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As the world population grows, the energy prices rise and climate change impacts natural resources, innovation in the food and beverage industry has become essential. This is stressed even more by the data released by the Food and Agricultural Organisation (FAO), and which will also be discussed at Food 4 Future 2022: by 2050 we will need to produce 60% more food in order to feed all of us. So, what are the emerging trends in FoodTech to solve this challenge in 2022?

  • Precision fermentation

The future of fermentation is to combine it with Precision Biology. This technique, based on traditional fermentation, allows us to produce customizable molecules from a simple microorganism in a natural and cost-effective way.

The outcome is a variety of functional ingredients that can include specific features such as aromas, better tasting, or they can even be hypoallergenic. In other words, precision fermentation allows for the highly scalable manufacturing of any ingredient.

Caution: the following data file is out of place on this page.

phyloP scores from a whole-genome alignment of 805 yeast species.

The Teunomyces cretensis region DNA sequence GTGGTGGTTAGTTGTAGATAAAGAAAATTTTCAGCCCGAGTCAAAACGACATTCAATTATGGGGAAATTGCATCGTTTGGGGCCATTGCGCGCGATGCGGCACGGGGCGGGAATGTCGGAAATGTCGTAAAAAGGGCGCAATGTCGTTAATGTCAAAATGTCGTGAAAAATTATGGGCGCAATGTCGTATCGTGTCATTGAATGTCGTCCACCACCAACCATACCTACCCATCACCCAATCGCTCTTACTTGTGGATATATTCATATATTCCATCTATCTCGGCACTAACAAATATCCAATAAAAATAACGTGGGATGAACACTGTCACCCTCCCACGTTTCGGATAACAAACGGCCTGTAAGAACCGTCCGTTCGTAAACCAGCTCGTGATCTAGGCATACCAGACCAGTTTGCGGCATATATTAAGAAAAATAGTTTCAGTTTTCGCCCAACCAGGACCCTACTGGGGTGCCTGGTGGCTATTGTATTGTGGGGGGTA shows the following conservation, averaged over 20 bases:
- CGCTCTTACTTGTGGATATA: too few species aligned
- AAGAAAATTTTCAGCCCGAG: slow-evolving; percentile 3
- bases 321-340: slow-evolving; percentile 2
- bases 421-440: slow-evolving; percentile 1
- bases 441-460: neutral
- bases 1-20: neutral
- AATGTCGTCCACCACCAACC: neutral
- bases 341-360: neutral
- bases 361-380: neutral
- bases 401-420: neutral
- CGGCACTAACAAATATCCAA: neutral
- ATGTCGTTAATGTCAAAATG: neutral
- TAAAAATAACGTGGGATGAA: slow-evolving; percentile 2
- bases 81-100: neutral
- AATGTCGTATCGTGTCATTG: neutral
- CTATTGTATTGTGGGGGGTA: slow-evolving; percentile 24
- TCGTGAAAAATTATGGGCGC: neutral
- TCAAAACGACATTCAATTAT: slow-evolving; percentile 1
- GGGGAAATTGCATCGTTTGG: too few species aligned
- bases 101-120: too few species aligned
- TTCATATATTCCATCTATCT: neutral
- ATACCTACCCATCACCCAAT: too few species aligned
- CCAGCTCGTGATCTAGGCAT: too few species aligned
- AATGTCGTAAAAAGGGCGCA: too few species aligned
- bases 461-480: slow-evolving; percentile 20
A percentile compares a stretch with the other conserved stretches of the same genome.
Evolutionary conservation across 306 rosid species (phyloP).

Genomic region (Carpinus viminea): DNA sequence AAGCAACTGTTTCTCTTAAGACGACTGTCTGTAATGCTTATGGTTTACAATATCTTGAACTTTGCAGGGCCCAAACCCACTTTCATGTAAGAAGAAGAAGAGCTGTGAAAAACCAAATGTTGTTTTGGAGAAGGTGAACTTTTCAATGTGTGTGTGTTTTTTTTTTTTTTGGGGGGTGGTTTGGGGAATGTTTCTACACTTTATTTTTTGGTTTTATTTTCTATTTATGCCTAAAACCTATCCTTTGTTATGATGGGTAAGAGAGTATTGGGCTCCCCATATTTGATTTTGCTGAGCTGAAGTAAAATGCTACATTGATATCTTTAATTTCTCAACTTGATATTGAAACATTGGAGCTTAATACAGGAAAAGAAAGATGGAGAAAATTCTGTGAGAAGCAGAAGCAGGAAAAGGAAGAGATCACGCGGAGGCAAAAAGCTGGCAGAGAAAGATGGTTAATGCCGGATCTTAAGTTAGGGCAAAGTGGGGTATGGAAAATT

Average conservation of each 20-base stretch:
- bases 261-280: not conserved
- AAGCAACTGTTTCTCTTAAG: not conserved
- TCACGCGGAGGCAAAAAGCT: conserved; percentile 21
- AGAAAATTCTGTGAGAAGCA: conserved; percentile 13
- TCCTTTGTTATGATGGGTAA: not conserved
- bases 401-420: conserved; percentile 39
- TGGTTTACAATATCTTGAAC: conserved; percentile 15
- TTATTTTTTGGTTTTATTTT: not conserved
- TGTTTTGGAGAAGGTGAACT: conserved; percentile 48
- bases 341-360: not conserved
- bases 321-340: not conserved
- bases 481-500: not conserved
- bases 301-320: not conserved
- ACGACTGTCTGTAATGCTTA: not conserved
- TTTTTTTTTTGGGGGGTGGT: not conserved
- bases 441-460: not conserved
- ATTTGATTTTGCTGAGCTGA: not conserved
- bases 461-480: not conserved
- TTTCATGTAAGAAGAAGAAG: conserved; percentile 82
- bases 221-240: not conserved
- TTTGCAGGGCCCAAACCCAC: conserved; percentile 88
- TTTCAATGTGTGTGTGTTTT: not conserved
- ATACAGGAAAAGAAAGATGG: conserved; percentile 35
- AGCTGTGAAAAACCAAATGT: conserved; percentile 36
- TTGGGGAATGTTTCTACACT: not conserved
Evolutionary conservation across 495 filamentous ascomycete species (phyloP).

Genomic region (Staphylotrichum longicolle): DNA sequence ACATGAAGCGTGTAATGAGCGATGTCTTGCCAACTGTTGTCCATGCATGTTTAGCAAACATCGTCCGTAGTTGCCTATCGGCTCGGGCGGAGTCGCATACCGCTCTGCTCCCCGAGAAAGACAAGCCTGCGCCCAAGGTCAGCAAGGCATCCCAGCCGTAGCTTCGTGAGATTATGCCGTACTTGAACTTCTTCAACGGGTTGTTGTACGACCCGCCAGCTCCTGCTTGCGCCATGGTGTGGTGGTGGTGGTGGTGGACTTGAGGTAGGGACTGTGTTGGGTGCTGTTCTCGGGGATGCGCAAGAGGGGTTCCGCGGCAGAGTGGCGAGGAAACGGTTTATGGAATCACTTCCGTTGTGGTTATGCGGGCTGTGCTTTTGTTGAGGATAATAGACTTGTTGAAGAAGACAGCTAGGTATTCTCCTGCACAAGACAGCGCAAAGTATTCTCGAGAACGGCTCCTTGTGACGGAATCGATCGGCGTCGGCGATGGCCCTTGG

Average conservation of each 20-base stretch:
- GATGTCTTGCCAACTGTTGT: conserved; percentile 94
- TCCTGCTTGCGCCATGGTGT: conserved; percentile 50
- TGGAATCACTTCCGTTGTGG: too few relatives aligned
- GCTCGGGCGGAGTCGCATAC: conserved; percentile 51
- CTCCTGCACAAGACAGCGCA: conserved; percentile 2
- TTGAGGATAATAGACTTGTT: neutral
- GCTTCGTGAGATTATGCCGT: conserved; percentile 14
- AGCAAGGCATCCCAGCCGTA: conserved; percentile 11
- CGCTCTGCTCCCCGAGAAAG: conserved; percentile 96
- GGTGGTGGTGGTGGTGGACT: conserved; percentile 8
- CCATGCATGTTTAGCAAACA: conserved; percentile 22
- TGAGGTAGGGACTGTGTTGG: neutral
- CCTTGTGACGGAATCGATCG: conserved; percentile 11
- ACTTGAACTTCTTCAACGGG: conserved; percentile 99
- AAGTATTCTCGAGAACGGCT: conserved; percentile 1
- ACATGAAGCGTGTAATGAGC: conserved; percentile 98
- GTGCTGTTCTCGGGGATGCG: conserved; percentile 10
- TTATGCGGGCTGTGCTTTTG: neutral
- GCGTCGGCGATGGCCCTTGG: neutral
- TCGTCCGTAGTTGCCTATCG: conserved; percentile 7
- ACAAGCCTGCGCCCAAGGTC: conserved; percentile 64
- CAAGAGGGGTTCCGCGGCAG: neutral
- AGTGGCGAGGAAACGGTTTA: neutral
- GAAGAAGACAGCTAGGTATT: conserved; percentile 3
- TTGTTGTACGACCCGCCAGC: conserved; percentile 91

In the graph below we can see how trending the topic is: the innovation signals generated in the first quarter of 2022 are already more than half of those produced during the previous year. Before 2021 this matter was hardly generating innovation signals.

Image Source: Linknovate
  • Biopreservation

Extending food life further could help reduce 10% of the greenhouse gas emissions. Why? Because food waste causes a negative effect on the environment. Preserving food naturally, using microorganisms can be the solution. Bacteria, fungi and other microorganisms derived from plants or animals are being studied as a better way to maintain food quality over time.

Lactic acid is the most studied biopreservation agent. The interest is now shifting towards starter, junction and probiotic cultures that have shown a commercial value in terms of preserving dairy products and improving texture and even flavor. Chr. Hansen is a danish company with a strong R+D+i team that is working with global and local dairies by optimizing their production processes. They have a variety of new cultures that provide high quality, cost effectiveness, consistency, safety and flexibility for modern yogurt producers.

New antibacterial options are being developed to preserve food. Antimicrobial peptides (AMPs) for example, contained in fruits can help to control and even stop the growth of microorganisms as per this publication from the State University of Norte Fuminense in Campos, Brazil.